Discussion in 'Premature & NICU Babies' started by Sam182, Nov 18, 2011.

  1. Sam182

    Sam182 Mum to a 27 week preemie

    May 9, 2011
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    Hi all,

    Quick question - I've had a look online but not really understanding. What is the difference between SiPap and CPAP? They are putting Alex on SiPap and everything I've read on here talks about CPAP so I'd like to know why they are putting him on it. I feel silly asking the nurses :blush:
  2. EmSmith1980

    EmSmith1980 4 plus 1 on the way

    Mar 30, 2011
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    Sorry I'm not sure about SiPAP. Anya was on BiPAP after she came off the vent and couldn't quite manage CPAP. It lets them takes breaths on their own, but kicks in and breathes for them in they forget or get tired.

    Don't feel silly asking the nurses. I had loads of questions when Anya was in NNU. I still do. Although I had 3 other children, I'd never had a preemie before, I felt like a first time mum all over again. And of course we are all here to help as much as possible. xx
  3. Foogirl

    Foogirl Baby Abby 11 weeks early

    Jan 7, 2009
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    Si-pap and Bi-pap are the same, I think Si-pap is the trademark name for a machine that offers Bi-pap therapy. As Emsmith says, it is a machine which offers positive pressure of oxygen, allowing them to use their own breathing when they can but kicks in to act more as a ventilator, breathing for them when they get tired or forget.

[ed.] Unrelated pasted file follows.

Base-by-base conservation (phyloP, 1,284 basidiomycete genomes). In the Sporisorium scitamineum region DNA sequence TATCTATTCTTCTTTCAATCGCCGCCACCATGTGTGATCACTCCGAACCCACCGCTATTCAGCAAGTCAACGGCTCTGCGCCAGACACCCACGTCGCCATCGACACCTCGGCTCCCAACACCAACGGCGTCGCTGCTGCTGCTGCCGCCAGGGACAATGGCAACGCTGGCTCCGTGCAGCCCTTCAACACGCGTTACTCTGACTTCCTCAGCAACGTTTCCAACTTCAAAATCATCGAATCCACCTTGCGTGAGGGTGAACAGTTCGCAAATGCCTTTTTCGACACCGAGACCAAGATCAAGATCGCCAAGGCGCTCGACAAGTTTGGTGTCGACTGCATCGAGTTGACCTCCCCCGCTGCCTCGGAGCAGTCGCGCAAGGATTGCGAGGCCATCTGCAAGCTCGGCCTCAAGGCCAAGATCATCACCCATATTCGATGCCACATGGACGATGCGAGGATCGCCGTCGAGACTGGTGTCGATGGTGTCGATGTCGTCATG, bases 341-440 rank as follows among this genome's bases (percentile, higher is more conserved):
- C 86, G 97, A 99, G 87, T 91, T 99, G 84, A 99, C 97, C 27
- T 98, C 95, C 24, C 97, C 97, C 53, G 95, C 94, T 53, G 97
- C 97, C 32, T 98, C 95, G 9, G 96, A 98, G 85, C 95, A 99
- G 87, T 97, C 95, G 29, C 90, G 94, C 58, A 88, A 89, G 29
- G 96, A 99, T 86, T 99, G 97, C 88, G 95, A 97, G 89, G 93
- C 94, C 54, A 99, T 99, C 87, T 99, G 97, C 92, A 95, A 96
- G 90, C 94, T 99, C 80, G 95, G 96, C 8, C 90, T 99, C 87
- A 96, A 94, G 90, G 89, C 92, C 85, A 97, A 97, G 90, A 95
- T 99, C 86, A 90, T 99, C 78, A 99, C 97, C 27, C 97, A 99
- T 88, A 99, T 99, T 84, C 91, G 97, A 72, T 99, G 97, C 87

It's a kind of halfway step between full ventilation and positive pressure oxygen.
  4. vermeil

    vermeil Mom to 27 week wonder+DD

    Oct 22, 2009
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    never feel silly to ask the nurses ! Ask away, any tiny detail that you think of. I really believe information is power. I spoke with the inhalotherapists so many times during the months of baby`s nicu stay, I felt by the end I was ready to pass the course and become one myself =p

    CPAP means continuous positive air pressure. The machine sends a gentle pressure of air into the baby`s lungs.

    Here are the different modes as I remember them:

    -machine initiates a breath every x seconds, whether the baby breathes on his own or not (most assistance, closer to ventilation). It ignores breaths initiated by the baby.
    -machine waits x seconds for a breath, then initiates one if none happen during that period
    -machine waits for baby to initiate a breath, then helps it be a full breath by sending a peek of air
    -machine lets baby initiate all breaths and doesn`t assist (least assistance)

    of course there are many variations and options - there`s a reason inhalotherapy is a profession on its own and they`re in big demand in nicu`s heh. In our unit they would visit the babies multiple times a day, lightly adjusting the settings.

    My son was on high frequency ventilation for weeks (the most powerful machine they had for a week, it was the size of a fridge, noisy and intimidating), off and on, and switched between the modes constantly. It`s perfectly normal to go back and forth. The lungs need to mature, and learn to operate on their own. Sometimes they need a rest. At every step back (like being intubated again) I would remind myself `this is what he needs right now, for the moment, this is what`s best for him`. Sounds silly but focusing on that helped reassure me and stop overthinking every little setback.

    Don`t hesitate to ask questions here too, the ladies are wonderful :hugs:

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